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Young Simon & Romeo

The name ‘Warrenbri’ conjures up sale toppers, campdrafters, performance horses and, of course, the mighty Warrenbri Romeo. The stud name has come from the late Peter Knight’s property at Merah North, where the stud was founded in the early 1970s.

Simon Knight respected and was inspired by what his father was doing with his horses and has carried on trying to promote and breed horses of which his father would be proud.

Simon commenced riding when he was a tiny tot. Peter Knight, at the time, had mainly Thoroughbred horses, and would head off across the property leading his little son who would be perched up on one of these big horses, with his hat down over his eyes and almost buried in the saddle. One day, crossing a creek, Peter wasn’t watching what was happening behind, and he arrived out of the creek and up the bank before he realised there was no one on the led horse. Looking back into the mud of the creek, Peter could see two tiny legs sticking up in the air. When he raced back he realised Simon has been whipped off by the branch of a tree and ploughed head first into the mud. Luckily, his trusty hat was still on his head and he was planted head first, feet in the air, awaiting rescue!

This early setback, luckily, did not affect Simon’s keenness. He and his brothers were eager horsemen from early days and almost drove their city-born mother to distraction - riding off on their ponies the minute they arrived home from school, generally arriving back with some sort of animal for their mother to help care for. In desperation, their mother took to dressing them in red clothing so they would be easier to spot if they were lost! This early riding set a great platform for Simon when he later rode in the Pony Club where he attained champion boy rider, played Polocrosse at state level, pick-up man and rodeoing at the National Finals in 1982 and made the final of the Warwick Gold Cup in 1992 and to this day is still an active campdrafter.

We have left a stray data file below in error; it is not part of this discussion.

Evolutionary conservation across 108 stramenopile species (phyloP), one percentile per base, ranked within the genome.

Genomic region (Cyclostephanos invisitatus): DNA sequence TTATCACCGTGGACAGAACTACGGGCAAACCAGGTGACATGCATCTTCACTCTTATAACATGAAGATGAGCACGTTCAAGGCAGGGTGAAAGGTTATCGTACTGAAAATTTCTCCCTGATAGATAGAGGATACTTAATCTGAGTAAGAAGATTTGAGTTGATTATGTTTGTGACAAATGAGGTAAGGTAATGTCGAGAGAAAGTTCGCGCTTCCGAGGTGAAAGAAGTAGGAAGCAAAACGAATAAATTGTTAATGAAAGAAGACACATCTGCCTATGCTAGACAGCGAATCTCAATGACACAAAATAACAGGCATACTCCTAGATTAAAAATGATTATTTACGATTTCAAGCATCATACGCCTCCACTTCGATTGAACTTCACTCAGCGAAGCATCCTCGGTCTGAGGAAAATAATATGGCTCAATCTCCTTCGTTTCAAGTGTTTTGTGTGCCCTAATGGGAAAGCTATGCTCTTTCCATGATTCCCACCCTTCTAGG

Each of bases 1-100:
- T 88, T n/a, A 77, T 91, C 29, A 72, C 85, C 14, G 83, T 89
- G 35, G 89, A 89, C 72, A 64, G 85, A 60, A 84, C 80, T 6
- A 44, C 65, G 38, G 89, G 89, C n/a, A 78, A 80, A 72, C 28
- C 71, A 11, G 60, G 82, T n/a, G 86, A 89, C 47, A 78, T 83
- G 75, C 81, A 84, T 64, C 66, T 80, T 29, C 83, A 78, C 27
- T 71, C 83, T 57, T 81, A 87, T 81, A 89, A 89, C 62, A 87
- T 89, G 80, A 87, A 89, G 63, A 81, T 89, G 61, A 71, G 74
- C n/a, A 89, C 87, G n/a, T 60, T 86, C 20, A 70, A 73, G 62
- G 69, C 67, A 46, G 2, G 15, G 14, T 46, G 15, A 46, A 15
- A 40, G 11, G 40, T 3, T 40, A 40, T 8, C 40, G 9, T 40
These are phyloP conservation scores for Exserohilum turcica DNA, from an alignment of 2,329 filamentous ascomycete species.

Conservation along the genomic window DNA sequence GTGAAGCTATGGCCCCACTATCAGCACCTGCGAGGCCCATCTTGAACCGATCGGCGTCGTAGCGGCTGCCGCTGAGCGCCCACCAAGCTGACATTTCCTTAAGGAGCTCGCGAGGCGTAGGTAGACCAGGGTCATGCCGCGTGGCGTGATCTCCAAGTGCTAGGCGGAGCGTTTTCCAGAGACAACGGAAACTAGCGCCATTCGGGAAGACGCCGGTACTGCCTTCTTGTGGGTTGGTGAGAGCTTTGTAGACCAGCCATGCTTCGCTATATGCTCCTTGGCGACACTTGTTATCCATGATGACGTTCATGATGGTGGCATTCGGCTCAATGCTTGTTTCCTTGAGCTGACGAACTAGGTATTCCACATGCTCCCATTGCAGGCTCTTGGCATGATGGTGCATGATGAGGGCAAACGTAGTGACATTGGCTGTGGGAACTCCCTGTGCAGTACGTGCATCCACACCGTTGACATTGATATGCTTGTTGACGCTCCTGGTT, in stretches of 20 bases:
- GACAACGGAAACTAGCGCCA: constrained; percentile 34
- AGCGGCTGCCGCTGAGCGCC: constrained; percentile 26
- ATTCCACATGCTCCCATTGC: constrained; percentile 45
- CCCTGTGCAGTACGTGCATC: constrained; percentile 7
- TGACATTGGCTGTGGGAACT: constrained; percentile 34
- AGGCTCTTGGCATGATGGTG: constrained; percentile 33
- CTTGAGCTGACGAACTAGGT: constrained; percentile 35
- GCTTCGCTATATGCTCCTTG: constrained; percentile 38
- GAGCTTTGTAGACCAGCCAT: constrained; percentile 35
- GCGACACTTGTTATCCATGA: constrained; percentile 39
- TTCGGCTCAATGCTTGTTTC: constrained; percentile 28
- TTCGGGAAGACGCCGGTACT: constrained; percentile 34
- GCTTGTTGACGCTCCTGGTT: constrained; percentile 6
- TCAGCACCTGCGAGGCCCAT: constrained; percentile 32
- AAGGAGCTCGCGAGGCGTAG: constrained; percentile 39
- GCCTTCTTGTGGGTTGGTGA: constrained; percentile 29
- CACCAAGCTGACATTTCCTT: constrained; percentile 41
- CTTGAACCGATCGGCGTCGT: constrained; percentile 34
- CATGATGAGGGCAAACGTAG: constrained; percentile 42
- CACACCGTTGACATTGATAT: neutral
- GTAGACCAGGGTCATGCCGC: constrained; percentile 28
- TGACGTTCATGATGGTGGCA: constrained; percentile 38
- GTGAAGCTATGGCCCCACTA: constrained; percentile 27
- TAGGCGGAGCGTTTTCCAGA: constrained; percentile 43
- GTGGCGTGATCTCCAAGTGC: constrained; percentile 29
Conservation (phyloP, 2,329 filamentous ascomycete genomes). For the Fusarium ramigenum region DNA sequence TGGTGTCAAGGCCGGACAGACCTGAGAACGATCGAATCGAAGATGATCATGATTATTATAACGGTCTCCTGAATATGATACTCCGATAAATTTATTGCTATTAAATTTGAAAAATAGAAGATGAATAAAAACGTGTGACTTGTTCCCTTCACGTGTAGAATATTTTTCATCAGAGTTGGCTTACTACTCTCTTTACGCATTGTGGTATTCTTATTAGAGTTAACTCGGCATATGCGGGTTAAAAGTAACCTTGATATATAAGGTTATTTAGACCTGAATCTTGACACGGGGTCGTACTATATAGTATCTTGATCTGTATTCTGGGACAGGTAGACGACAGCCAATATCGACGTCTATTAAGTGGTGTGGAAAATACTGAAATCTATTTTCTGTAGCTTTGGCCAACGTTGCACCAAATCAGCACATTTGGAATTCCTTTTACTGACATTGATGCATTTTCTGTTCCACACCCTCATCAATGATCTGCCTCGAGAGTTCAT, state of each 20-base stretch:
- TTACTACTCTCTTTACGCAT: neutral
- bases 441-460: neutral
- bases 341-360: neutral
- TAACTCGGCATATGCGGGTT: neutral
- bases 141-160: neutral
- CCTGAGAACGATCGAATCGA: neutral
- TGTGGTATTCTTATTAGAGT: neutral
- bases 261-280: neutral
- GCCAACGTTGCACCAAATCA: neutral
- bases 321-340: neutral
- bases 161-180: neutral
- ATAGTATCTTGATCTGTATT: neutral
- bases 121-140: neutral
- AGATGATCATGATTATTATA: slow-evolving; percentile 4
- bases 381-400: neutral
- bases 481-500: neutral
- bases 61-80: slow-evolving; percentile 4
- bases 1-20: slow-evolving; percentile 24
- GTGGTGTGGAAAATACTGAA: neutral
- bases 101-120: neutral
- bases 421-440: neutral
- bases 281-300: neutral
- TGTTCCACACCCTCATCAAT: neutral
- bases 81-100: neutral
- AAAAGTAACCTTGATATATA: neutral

Today, Simon has worked very hard on his horsemanship and, although not a disciple of any particular school of horsemanship, he has evolved a method of schooling and training his horses that is reaping rewards for him.

“When I was about 16 years old,” Simon says, “people were still snigging horses to posts, saddling them up and bucking them out while breaking in. Pretty rough and ready. I thought, there’s got to be something better than this. My father was very kind with his horses and I started to take time to understand my horses. I like horses to think for themselves. Today when I am breaking in, if a horse bucks I am really disappointed as I’ve done my job badly.”

Bridget recalls them breaking-in with very few facilities before they shifted to ‘Sherwood’. “We didn’t even have a proper gate,” Bridget recalls, “I was the gate, and from there you were straight into an enormous paddock.”

Despite the lack of facilities they were still able to produce excellent horses for sale. Many experienced horsemen attribute the success of the Warrenbri horses at sales to Simon’s horsemanship. They suggest that the young “Warrenbri” horses are not pushed beyond their capabilities at a young age, which means buyers aren’t trying to undo problems with ‘overdone’ sale horses.

Whatever the reason, the percentage of return buyers is enormous. At the current sale 25% of buyers will have previously purchased a Warrenbri horse. A wonderful compliment to buyer satisfaction!

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